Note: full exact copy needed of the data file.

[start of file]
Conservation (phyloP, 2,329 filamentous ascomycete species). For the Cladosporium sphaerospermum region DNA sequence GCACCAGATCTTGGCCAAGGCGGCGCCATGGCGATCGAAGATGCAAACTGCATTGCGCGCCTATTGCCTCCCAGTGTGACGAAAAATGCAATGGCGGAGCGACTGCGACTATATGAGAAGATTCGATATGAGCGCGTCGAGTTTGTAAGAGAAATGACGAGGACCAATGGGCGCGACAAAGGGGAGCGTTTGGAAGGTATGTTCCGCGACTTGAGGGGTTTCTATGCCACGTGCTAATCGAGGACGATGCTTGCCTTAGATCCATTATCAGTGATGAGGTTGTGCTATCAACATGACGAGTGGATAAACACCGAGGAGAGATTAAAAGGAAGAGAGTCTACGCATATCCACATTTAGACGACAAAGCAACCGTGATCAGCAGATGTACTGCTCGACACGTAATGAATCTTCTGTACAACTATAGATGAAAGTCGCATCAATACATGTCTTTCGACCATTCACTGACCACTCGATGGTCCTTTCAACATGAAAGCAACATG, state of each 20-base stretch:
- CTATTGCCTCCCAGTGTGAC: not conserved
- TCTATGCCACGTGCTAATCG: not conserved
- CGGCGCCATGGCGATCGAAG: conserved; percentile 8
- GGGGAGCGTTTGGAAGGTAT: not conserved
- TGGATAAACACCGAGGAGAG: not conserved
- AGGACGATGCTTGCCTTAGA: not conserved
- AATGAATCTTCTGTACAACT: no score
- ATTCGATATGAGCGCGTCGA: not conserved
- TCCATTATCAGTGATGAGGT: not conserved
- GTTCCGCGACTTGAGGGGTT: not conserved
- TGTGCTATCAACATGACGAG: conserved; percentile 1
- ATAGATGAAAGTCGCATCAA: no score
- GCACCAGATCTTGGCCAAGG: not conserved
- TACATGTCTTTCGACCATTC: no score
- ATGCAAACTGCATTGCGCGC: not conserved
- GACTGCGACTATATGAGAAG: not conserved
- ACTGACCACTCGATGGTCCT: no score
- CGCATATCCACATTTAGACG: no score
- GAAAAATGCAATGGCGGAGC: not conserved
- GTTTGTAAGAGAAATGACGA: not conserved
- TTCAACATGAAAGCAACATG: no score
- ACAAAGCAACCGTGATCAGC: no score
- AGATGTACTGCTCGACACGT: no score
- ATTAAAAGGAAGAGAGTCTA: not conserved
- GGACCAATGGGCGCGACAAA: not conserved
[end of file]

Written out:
Conservation (phyloP, 2,329 filamentous ascomycete species). For the Cladosporium sphaerospermum region DNA sequence GCACCAGATCTTGGCCAAGGCGGCGCCATGGCGATCGAAGATGCAAACTGCATTGCGCGCCTATTGCCTCCCAGTGTGACGAAAAATGCAATGGCGGAGCGACTGCGACTATATGAGAAGATTCGATATGAGCGCGTCGAGTTTGTAAGAGAAATGACGAGGACCAATGGGCGCGACAAAGGGGAGCGTTTGGAAGGTATGTTCCGCGACTTGAGGGGTTTCTATGCCACGTGCTAATCGAGGACGATGCTTGCCTTAGATCCATTATCAGTGATGAGGTTGTGCTATCAACATGACGAGTGGATAAACACCGAGGAGAGATTAAAAGGAAGAGAGTCTACGCATATCCACATTTAGACGACAAAGCAACCGTGATCAGCAGATGTACTGCTCGACACGTAATGAATCTTCTGTACAACTATAGATGAAAGTCGCATCAATACATGTCTTTCGACCATTCACTGACCACTCGATGGTCCTTTCAACATGAAAGCAACATG, state of each 20-base stretch:
- CTATTGCCTCCCAGTGTGAC: not conserved
- TCTATGCCACGTGCTAATCG: not conserved
- CGGCGCCATGGCGATCGAAG: conserved; percentile 8
- GGGGAGCGTTTGGAAGGTAT: not conserved
- TGGATAAACACCGAGGAGAG: not conserved
- AGGACGATGCTTGCCTTAGA: not conserved
- AATGAATCTTCTGTACAACT: no score
- ATTCGATATGAGCGCGTCGA: not conserved
- TCCATTATCAGTGATGAGGT: not conserved
- GTTCCGCGACTTGAGGGGTT: not conserved
- TGTGCTATCAACATGACGAG: conserved; percentile 1
- ATAGATGAAAGTCGCATCAA: no score
- GCACCAGATCTTGGCCAAGG: not conserved
- TACATGTCTTTCGACCATTC: no score
- ATGCAAACTGCATTGCGCGC: not conserved
- GACTGCGACTATATGAGAAG: not conserved
- ACTGACCACTCGATGGTCCT: no score
- CGCATATCCACATTTAGACG: no score
- GAAAAATGCAATGGCGGAGC: not conserved
- GTTTGTAAGAGAAATGACGA: not conserved
- TTCAACATGAAAGCAACATG: no score
- ACAAAGCAACCGTGATCAGC: no score
- AGATGTACTGCTCGACACGT: no score
- ATTAAAAGGAAGAGAGTCTA: not conserved
- GGACCAATGGGCGCGACAAA: not conserved